Trump's Ambassador Gambit
For eight years, mega-builder Donald Trump, the poster boy of the get-richer-quick set, has quietly endured a $50 million beating out West. Worse yet, the drubbing has come at the hands of the L.A. school district, which has fought him tooth and nail over the site of the defunct Ambassador Hotel, which he owns with a consortium of investors.
But now Trump has launched one last bid to outflank the school district and recoup his losses with a massive commercial development at the Wilshire Boulevard site - a project that would torch the school district's hopes of building a high school there.
City staff and City Councilman Nate Holden immediately hailed the proposal. "The area needs jobs, it needs retail sales, and it needs services for the residents of the area," said Edward Saulet, a project manager with the city's Community Redevelopment Agency. "And it can use an entertainment complex."
As quickly, school-district officials denounced Trump's move as a political tactic that would almost certainly fail. "Clearly they'd like to generate political opposition to using this site as a school," school board member Jeff Horton said of the development proposal. "We're all for economic development and things that provide jobs, but we also need a school for the kids."
Mayor Richard Riordan, caught between competing claims as L.A.'s "education mayor" and chief business booster, is standing for now with hands in pockets. "The development of the Ambassador site is a matter between the parties involved," he said Tuesday in response to queries from the Weekly.
The development proposal, floated by Trump Wilshire Associates, an international consortium anchored by the New York tycoon, is the first in years for the Ambassador site. Trump and his partners would raze the storied but long-shuttered Ambassador Hotel and replace it with a 23.5 acres of movie theaters, restaurants and so-called power retail outlets, such as electronics stores, office-supply outlets and home-products warehouses.
But there's more to this proposal than meets the eye. This plan is the child of desperation, a last-ditch bid by hard-pressed developers to turn a profit in Los Angeles and fight off school officials who have long wanted to build a high school. It's a battle that has dragged on for close to a decade, but also one that is reaching an almost unnoticed crescendo. If this current development proposal gains steam, the Trump partners could hold onto the land; if they fail, the school district could well take over through foreclosure, and perhaps even build a school.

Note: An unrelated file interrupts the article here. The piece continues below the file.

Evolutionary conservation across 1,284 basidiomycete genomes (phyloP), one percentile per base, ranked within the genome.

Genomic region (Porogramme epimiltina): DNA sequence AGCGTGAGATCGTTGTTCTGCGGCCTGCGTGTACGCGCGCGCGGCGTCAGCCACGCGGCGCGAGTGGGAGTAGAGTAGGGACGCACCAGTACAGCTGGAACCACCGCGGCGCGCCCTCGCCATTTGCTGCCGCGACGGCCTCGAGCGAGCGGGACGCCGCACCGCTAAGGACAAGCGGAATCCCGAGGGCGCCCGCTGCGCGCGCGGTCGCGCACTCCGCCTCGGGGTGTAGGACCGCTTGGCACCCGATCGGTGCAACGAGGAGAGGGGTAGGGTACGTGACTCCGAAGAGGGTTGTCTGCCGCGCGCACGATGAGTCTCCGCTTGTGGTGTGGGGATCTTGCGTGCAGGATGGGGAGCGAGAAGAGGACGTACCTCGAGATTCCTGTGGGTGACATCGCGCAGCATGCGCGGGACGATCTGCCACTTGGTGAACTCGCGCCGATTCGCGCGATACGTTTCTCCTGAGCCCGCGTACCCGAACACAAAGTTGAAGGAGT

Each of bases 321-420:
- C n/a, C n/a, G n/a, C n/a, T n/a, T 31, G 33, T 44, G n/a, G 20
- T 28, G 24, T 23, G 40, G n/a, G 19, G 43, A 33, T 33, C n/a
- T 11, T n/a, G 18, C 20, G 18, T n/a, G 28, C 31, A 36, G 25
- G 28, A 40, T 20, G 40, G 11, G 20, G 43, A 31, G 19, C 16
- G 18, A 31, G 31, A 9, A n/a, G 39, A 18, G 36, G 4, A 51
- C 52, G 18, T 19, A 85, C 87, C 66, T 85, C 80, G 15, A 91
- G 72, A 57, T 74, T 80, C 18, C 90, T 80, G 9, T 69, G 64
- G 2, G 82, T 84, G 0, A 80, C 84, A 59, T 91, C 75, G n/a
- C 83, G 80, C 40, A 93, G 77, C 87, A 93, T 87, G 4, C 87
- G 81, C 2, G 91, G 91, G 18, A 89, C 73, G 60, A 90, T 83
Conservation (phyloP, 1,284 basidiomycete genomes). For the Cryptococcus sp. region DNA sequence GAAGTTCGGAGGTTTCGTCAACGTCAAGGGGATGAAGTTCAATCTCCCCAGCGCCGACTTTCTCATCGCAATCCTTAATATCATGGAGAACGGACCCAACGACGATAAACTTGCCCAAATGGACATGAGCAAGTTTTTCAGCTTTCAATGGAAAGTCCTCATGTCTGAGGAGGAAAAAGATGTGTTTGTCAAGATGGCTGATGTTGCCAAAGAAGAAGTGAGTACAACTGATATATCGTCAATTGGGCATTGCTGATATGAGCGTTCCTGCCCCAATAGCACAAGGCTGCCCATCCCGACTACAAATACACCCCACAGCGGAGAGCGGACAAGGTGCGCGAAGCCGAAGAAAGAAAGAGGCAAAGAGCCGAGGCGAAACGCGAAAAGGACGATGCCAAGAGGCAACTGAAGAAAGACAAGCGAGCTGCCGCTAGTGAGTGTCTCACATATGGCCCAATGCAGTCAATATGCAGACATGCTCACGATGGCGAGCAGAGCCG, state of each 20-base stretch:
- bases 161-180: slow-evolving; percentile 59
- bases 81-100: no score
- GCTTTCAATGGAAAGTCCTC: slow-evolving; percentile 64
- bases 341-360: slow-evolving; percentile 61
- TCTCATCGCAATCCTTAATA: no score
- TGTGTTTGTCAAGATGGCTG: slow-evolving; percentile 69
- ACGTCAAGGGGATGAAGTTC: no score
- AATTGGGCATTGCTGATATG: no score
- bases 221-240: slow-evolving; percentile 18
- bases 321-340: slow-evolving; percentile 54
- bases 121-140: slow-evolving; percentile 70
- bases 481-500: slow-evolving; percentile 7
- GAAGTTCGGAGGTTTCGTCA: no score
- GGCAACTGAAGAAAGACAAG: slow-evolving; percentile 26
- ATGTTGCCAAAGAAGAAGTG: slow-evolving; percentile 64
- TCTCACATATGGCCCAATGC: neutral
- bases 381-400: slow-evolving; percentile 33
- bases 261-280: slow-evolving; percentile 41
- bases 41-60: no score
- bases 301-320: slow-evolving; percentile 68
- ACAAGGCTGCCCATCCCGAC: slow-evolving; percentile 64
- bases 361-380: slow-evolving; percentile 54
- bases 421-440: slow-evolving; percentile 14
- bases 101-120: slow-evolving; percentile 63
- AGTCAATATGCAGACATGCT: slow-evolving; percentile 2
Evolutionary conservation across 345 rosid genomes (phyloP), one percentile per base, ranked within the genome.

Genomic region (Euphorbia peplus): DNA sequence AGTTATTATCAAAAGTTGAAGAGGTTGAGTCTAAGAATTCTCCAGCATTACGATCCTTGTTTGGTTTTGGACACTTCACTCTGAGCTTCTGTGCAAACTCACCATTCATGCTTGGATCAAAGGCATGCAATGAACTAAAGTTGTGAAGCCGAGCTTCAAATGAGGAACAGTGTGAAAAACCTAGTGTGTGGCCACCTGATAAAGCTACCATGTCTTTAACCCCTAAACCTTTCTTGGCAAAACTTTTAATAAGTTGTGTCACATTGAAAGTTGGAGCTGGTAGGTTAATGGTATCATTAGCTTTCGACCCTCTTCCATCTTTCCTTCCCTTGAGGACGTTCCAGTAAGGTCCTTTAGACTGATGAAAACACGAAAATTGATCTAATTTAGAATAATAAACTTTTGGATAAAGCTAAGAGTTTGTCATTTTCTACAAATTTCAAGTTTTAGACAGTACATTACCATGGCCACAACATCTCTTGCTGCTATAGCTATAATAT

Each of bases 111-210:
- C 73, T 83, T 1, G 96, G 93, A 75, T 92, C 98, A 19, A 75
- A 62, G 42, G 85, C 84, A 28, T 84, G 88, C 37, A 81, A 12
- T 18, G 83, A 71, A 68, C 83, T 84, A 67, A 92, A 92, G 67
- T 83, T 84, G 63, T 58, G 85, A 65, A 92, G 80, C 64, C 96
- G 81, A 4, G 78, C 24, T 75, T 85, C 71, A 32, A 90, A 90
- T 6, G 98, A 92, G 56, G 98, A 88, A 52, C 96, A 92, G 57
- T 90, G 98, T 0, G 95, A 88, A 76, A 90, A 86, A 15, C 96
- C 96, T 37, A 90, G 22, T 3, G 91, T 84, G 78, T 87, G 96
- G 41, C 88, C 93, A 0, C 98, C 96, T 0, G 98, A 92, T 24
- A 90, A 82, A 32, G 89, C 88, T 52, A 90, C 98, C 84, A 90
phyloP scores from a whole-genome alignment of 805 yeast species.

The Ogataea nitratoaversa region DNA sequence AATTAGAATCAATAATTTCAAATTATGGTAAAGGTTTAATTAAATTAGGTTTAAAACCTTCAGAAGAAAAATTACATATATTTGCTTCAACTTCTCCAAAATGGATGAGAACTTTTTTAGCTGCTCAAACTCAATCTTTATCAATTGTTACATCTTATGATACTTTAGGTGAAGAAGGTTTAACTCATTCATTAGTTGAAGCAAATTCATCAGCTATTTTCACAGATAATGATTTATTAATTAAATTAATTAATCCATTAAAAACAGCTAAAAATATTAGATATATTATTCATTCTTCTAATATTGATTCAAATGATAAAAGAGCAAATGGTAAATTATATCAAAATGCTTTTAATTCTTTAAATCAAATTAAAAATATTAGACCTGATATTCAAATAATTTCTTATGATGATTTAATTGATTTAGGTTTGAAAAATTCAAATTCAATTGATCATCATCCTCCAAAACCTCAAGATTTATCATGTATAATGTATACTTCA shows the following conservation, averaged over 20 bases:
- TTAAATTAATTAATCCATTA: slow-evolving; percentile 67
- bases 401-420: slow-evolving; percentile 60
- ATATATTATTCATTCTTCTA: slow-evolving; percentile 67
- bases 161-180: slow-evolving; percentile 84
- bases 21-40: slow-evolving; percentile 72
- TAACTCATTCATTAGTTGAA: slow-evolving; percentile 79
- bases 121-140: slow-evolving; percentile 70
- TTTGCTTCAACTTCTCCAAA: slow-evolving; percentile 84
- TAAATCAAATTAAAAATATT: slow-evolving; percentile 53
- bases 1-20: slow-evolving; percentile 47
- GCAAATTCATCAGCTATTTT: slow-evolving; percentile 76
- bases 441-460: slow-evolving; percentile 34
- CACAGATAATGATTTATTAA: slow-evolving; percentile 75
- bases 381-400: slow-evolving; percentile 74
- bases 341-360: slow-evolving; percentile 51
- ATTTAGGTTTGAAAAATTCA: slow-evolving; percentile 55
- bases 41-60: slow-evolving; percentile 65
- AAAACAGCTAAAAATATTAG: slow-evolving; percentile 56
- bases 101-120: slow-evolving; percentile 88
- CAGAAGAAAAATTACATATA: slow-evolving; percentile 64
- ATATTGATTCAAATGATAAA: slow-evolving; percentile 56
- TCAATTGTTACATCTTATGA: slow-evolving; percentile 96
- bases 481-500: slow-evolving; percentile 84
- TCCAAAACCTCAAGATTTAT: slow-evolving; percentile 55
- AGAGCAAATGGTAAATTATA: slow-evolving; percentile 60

L.A. Unified's trump card is a $48 million deposit placed on the land in 1990 as part of condemnation proceedings. Originally, these funds were intended as only preliminary compensation for the land, but after the real estate market crashed, the school district refused to pay more, and finally abandoned the condemnation proceedings. Trump Wilshire sued, asserting that the school district was acting unfairly and illegally. During years of litigation, however, courts sided mainly with the school district. Eventually, L.A. Unified issued an ultimatum: Hand over the land - or return the money.
Trump Wilshire Associates, meanwhile, already had spent the deposit - to retire its own mortgage on the land. This didn't matter during years of litigation, when the only people who had to be paid were teams of warring attorneys. But now time is running out for Trump Wilshire.
To date, the Trump partnership has hemorrhaged an estimated $50 million on costs ranging from attorney fees to insurance, security and property maintenance. But everyone has turned out a loser in this tale. The school district has nothing to show for years of litigation and millions of its own dollars, and a generation of children began and finished their public schooling without ever seeing construction started on the promised high school.
"I can't say I want to see a school at the Ambassador site because we legally abandoned that property," said Horton. "What they owe us is the money. We're not actively trying to acquire that land, but we still have this problem to solve. We still need a school somewhere in that neighborhood."
In the waning days of the 1980s real estate boom, Trump - long a force on the East Coast - let word circulate that he intended to build the world's tallest building, 125 stories, on the Ambassador site, and to put his name on it. The aging hostelry was effusively described as the most valuable real estate on earth.
Trump's plans did not include saving the historic and once-grand resort hotel, site of the famous Cocoanut Grove nightclub and the place where an assassin killed Robert F. Kennedy.
All the while, the school district had big plans of its own. Officials once estimated they could fill an Ambassador high school just with students from the nine blocks around the hotel site. Some of this crowding pressure will be relieved with the 1999 completion of the Belmont Learning Complex near downtown, but the Ambassador site remains pivotal. Its central location would allow the school district flexibility to relieve overcrowding at several nearby high schools. In addition, the land is basically flat and ready to build on.